Bill Ending Criminal Sanctions for Regulatory Mistakes is now Law

Date: December 28, 2015 Last Edit: January 07, 2016

December 22,
2015 (Lansing) – The state’s leading small business organization,
the National Federation of Independent Business (NFIB), praised Governor Snyder for signing legislation that would address
the problem of criminal sanctions for minor regulatory mistakes. 

House Bill
4713 sponsored by State Representative Ed McBroom (108th House District), – now Public Act 250 of 2015 – provides an affirmative defense to a person accused of a crime due to the unintentional
violation of a regulation or rule. Specifically, the legislation would
establish a default “mens rea” standard that would require the state agency
pursuing the violation to prove that the violator had criminal intent in
breaking the rule.

“This is a
serious concern for many small – family owned businesses that find themselves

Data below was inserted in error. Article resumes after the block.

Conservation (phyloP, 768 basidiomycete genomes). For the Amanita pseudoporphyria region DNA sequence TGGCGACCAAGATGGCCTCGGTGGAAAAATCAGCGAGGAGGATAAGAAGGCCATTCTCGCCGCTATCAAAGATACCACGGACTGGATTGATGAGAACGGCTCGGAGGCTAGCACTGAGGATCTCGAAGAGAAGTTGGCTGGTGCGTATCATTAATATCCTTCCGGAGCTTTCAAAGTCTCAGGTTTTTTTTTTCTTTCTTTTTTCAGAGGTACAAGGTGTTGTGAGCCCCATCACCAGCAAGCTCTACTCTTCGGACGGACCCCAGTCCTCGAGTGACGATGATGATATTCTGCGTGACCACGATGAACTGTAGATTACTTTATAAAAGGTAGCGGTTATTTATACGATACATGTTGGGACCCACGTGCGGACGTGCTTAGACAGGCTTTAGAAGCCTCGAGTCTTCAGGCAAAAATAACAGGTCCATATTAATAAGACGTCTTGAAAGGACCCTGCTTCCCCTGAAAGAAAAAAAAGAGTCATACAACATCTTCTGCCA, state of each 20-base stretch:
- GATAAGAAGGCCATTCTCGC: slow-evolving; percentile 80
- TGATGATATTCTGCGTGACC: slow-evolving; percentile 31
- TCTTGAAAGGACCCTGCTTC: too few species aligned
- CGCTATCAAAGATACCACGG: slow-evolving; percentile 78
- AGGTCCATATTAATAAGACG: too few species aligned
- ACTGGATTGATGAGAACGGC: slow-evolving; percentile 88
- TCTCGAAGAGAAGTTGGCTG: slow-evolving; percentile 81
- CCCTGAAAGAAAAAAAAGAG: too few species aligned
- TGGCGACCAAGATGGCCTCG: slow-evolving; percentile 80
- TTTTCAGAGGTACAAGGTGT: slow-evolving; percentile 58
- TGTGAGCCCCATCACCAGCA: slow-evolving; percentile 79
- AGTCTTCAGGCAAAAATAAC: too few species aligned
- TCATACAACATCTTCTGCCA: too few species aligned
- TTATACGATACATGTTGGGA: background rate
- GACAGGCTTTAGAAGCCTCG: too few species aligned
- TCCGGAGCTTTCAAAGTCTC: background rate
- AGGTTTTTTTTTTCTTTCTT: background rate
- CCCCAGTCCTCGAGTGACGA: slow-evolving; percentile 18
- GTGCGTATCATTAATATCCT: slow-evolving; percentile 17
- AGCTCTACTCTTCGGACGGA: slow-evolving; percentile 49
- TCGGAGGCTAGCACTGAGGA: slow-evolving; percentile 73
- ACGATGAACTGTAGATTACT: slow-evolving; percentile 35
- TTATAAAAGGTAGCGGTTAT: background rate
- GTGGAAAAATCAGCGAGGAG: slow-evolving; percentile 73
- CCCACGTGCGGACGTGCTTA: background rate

facing a criminal prosecution for minor paperwork violations or running afoul
of a rule or regulation without any knowledge or intent to do wrong,” said NFIB
State Director Charlie Owens. “When you consider the absolute avalanche of
rules and regulations heaped on a business owner by federal, state and local
governments it should be no surprise that honest mistakes happen.”

Owens testified in favor of the legislation at a House committee hearing saying that small business is more susceptible to violating a rule or regulation
as they do not have the staff to keep up – and in compliance with – the rules
and regulations that seem to proliferate in today’s business environment.

As an
example of the magnitude of regulatory overload Owens said that, for 2015 Year
to Date there were 2,975 final rules published, 2079 proposed rules and 6,245
rule notices for a total of 11,319 documents added to the Federal Register
website. Owens added that this does not include the additional layers of state
and local regulation.

“In addition
to being unfair and unjust, pursuing criminal prosecution and penalties against
a small business owner for an honest mistake is a waste of taxpayer money,”
said Owens.

The legislation was passed with a unanimous vote of both chambers.

Related Content: Small Business News | Michigan

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